A very depressing show but significant for the public acknowledgment of Munich's dark days.

Pictured here:  Uhlfelder after Kristallnacht.

Photo by Adrienne Smith

Adrienne Smith, the Constant Traveler: Many a Slip PDF Print Email


By Adrienne Smith

Mar. 1, 2017:  I left on a weeklong trip to Munich, Germany, recently. As luck would have it, my flight to Munich was destined to depart right in the middle of what was forecast to be an epic snowstorm. So, as a precautionary measure, I booked hotel space out at Newark Airport for the night before at one of those dreary but adequate chain motels that look out on highways and barren industrial areas. 

I woke up the next morning to quite an accumulation of snow but sat smugly in my lodgings, acknowledging my success in dealing so cleverly with the weather's vagaries. That is, until noon.

Channel 1 on my room's TV listed all the upcoming flights at EWR, most either canceled or massively delayed. Search as I might, I couldn't find my flight number listed. Strange! As the wheels in my brain whirred, I thought I might as well double-check my flight reservation.

Disaster! My Lufthansa booking was from JFK!

What's a girl to do? I dug myself out of my motel parking space, and, with great trepidation, started what I feared would be an impossible, accident-risking trip across New Jersey, Manhattan, and Queens.

To my surprise, hardly any vehicles were on the road, and I arrived at the Lincoln Tunnel in jig time. Then through the tunnel and across a rather deeply slushy Manhattan, into the Queens-Midtown Tunnel, and, gasp, onto the Long Island Expressway. 

Dizzied by my success, and seeing long hours of wait time stretching ahead of me, I determined to detour to my beloved White Castle, where, after slogging through blocks and blocks of slippery roads, I arrived at the blazingly regal vision of my ever-revered gustatory desire.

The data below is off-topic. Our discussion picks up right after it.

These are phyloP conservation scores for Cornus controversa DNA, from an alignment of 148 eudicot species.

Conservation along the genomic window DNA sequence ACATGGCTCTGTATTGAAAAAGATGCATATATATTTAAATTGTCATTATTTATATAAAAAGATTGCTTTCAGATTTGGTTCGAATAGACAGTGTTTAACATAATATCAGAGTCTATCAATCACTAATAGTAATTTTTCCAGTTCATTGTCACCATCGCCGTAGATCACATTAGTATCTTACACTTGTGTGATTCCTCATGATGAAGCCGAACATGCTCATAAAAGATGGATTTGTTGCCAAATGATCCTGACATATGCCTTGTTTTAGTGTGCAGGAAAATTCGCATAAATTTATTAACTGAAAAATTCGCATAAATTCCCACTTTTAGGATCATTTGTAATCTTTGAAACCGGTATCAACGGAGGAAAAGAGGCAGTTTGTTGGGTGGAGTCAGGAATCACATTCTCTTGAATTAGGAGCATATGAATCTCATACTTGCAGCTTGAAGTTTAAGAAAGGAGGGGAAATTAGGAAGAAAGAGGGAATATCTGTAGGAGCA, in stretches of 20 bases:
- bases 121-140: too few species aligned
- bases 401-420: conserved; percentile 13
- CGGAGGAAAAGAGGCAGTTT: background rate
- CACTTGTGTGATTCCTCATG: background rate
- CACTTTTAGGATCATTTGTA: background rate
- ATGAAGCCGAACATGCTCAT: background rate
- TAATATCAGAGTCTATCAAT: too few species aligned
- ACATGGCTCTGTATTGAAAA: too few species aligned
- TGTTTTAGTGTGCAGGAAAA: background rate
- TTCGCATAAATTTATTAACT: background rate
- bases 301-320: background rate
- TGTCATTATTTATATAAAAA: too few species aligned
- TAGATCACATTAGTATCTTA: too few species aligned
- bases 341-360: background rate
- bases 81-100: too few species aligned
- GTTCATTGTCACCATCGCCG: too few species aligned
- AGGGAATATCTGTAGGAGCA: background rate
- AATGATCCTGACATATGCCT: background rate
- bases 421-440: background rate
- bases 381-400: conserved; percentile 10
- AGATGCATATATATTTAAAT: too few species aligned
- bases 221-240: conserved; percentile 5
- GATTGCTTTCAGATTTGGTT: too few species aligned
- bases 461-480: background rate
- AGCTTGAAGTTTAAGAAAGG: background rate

After consuming this manna from heaven, I mushed back through the less-than-manicured outer-borough byways, arriving at JFK unscathed. Wending and weaving my way to long-term parking, I arrived to find it looking like an arctic outpost.

The lot was covered with a foot of snow, making the idea of traversing any aisle foolhardy. After several go-rounds, I found a small plowed area where, with great relief, I came to a halt.

Then it was off to the terminal on the AirTrain, into the pleasant Lufthansa lounge, some light reading, and, of course, Candy Crush.

Hours after we were scheduled to leave, we finally boarded our plane. But, as luck would have it, we couldn't back out of our gate, because an Alitalia plane had skidded on the tarmac right behind us and had to be towed away. Great! What was the runway going to be like?

At last, five hours after our originally scheduled departure, we zipped down the runway, and, in the shortest time span I can recall, my giant bird leapt skyward. The trip was on!

Pictured here: A Lufthansa Airbus taking off. 

Photo by Adrienne Smith

Valerie Wilson Travel Celebrates 35th Year with Travel Industry Leaders from Around the World PDF Print Email


By Kimberly Wilson Wetty, Co-President, Valerie Wilson Travel, and Mary Clifford

Feb. 15, 2017:  Travel industry leaders--including luxury hoteliers, resort and cruise line operators, airlines, and their teams from across the United States and around the world--gathered in New York City last week to celebrate the 35th anniversary of Valerie Wilson Travel (VWT). The event featured two days of instruction and networking among some of the best luxury travel representatives in the industry. The highlight of the celebration culminated on Wednesday evening with an exclusive black-tie evening gala at Cipriani 42nd Street.